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Clinical PET/MRI: instrumentation, current status and potential applications

Photo of Mr. Robert Miner

Mr. Robert Miner

PhD Candidate, Department of Systems and Computer Engineering, Carleton Univeristy

Research Assistant, Ottawa Heart Institute

January 30, 2017 14:30 - 16:00

Mackenzie Building Room 3356, Carleton University




PET/MRI is the new bad boy on the block: he's radioactively hot with a super magnetic personality packing two established modalities. Being new he has plenty to prove with his soft tissue imaging, quantitative capabilities and physiological insight.

All individual imaging modalities have their own strengths and weaknesses: radiography, CT and MRI are excellent at imaging anatomy while PET and SPECT are very good at imaging physiology and molecular response. Many of these modalities are used independently to determine a diagnosis though image fusion allows a synergy in diagnostic information.

PET/MRI is a new clinical imaging system but indications for clinical referrals and how to best utilize these systems have not yet been established. This talk is to address these issues and give an understanding of PET instrumentation, MRI instrumentation and PET/MRI instrumentation, implementations and clinical applications.


Robert is currently in the PhD program at Carleton University. He was a nuclear medicine technologist with experience at the Ottawa Hospital, the Ottawa Heart Institute, and the Ottawa Cardiovascular Centre. In this role, he has developed Multimodality Imaging and PET/MRI online courses for The Michener Institute.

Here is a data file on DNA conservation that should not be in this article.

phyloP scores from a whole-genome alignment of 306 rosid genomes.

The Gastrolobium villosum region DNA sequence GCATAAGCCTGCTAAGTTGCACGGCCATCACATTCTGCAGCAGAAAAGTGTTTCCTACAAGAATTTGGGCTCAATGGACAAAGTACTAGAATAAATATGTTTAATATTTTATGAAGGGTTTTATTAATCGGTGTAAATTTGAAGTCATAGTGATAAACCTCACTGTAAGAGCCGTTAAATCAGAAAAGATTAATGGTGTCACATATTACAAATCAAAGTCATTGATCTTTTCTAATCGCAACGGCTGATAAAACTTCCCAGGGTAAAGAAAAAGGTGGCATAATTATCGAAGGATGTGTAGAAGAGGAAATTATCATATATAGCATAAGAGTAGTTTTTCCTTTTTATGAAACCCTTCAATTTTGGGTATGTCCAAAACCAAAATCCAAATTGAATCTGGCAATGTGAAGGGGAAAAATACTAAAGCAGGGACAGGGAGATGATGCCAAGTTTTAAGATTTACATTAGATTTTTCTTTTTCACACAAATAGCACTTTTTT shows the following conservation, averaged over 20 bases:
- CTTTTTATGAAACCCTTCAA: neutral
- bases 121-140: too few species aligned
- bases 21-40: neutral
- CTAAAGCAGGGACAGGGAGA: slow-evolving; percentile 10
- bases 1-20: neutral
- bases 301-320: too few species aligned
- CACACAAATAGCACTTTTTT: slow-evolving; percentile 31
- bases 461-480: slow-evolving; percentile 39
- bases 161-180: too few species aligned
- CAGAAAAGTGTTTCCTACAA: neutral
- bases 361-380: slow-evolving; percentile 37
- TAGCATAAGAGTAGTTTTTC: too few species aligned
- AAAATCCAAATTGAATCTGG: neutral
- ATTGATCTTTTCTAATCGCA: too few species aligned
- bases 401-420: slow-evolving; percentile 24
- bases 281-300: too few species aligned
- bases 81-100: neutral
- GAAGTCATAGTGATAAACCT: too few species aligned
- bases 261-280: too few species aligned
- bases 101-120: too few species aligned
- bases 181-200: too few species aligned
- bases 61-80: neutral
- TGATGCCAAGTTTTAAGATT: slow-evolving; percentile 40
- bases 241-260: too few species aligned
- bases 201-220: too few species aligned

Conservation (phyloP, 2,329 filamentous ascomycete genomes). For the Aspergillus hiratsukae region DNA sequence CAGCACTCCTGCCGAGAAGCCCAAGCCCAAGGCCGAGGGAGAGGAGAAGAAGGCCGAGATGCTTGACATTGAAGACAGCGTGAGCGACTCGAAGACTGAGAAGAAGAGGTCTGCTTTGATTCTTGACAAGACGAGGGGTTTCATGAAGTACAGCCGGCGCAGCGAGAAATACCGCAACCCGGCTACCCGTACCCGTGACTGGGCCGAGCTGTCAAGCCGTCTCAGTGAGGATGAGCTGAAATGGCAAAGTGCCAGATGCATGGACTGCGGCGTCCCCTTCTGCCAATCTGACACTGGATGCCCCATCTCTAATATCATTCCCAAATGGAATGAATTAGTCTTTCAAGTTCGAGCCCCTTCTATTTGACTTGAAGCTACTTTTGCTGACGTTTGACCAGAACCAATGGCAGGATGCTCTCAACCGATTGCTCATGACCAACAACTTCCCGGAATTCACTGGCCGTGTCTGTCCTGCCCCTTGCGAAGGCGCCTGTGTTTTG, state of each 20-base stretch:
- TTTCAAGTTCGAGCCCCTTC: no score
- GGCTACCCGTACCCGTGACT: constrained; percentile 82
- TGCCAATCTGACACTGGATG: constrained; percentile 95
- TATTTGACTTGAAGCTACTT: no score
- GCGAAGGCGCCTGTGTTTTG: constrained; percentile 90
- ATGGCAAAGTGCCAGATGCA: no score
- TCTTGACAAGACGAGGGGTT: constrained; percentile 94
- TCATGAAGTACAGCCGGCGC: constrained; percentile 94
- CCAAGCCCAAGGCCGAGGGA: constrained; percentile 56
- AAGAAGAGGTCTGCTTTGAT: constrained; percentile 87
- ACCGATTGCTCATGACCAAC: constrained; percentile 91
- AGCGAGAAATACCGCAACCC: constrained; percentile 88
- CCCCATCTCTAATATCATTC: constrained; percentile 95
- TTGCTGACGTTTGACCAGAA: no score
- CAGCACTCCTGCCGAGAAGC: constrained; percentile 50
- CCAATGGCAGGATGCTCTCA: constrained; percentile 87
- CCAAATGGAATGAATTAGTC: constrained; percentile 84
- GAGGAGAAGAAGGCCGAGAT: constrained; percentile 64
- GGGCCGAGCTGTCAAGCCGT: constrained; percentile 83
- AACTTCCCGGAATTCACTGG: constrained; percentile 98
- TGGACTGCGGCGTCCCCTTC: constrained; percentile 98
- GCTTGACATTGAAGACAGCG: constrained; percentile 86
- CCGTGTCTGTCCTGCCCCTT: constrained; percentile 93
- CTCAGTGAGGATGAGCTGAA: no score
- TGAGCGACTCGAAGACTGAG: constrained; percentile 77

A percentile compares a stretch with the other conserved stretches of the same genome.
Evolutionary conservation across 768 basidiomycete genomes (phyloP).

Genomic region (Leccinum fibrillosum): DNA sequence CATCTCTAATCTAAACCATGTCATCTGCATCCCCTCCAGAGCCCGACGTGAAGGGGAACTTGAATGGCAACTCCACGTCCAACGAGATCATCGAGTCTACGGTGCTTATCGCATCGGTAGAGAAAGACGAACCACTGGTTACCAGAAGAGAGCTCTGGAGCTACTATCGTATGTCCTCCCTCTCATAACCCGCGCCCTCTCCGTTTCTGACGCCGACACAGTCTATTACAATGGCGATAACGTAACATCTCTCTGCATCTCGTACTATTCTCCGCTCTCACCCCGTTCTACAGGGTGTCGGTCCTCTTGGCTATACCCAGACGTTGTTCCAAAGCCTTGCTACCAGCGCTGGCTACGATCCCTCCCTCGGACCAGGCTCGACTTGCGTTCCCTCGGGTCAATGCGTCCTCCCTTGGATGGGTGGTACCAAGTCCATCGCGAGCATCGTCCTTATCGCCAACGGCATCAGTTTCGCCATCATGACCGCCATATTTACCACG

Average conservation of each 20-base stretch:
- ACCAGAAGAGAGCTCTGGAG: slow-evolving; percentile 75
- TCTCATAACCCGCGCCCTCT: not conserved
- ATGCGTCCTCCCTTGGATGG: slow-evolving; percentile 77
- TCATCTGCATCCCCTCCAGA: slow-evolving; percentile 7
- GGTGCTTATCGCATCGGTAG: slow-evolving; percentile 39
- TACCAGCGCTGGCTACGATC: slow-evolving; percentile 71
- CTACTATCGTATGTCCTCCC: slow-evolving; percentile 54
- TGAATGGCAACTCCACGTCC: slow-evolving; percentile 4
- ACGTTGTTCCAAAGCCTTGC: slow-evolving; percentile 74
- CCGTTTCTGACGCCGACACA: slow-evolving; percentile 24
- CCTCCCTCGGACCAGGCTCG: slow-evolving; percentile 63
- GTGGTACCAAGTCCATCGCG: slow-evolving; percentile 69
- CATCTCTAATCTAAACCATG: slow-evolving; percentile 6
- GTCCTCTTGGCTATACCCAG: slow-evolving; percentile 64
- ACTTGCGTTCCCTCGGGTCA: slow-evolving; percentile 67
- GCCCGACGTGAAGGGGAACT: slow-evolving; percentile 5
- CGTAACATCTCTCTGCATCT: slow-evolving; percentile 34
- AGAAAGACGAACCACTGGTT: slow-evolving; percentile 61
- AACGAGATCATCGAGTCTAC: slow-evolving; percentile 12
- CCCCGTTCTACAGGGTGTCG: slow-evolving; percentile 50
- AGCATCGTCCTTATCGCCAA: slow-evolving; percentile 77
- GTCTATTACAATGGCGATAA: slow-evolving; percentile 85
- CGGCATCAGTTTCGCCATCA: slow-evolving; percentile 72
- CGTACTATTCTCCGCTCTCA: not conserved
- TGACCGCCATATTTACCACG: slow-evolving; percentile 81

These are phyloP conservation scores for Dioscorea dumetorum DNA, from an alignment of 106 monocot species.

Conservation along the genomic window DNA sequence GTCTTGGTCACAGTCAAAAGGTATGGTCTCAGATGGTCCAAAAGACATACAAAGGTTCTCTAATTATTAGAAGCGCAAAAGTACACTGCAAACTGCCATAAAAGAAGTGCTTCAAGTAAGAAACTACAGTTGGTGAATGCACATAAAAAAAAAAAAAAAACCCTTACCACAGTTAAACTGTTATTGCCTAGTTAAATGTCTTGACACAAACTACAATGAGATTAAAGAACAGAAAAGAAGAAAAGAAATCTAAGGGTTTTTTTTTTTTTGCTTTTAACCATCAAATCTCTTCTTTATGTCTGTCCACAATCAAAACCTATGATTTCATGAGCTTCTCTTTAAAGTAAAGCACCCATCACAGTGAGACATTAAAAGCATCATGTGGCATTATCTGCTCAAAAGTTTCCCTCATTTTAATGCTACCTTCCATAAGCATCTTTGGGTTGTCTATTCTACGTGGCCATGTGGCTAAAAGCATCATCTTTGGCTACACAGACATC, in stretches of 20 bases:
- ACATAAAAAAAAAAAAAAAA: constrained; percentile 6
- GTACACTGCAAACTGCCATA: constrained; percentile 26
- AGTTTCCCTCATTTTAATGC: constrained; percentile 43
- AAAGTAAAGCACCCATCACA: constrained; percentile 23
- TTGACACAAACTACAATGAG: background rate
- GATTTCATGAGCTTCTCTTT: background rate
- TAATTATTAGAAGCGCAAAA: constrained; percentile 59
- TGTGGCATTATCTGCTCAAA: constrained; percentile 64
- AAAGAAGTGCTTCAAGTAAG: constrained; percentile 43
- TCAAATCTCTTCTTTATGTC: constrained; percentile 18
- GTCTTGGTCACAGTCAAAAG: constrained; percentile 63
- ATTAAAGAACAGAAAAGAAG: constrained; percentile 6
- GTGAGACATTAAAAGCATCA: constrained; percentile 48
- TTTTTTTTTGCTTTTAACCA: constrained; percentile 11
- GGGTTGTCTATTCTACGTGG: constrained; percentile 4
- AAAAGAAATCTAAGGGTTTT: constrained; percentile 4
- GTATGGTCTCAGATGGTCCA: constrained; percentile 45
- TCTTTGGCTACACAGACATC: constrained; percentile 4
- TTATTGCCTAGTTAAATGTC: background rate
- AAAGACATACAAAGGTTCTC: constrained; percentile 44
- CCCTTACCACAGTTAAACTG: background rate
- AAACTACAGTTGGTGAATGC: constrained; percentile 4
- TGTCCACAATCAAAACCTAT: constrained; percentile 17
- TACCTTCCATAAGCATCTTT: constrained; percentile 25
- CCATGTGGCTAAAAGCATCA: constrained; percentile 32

Robert holds a MSc degrees in both Nuclear Medicine and in Molecular Imaging from Charles Sturt University, a BSc (Medical Radiation Science) degree from the University of Toronto, a Nuclear Medicine diploma from The Michener Institute, a BSc degree from Laurentian University, a Medical Physics post graduate certificate from the University of Florida, an Electronics Engineering Diploma from Algonquin college, and a Computer Analyst/Programmer certificate from Red River College. His area of research focuses on the quantification of 11C-HED in the left atrium for patients suffering from arrhythmias.

Last updated January 17, 2017

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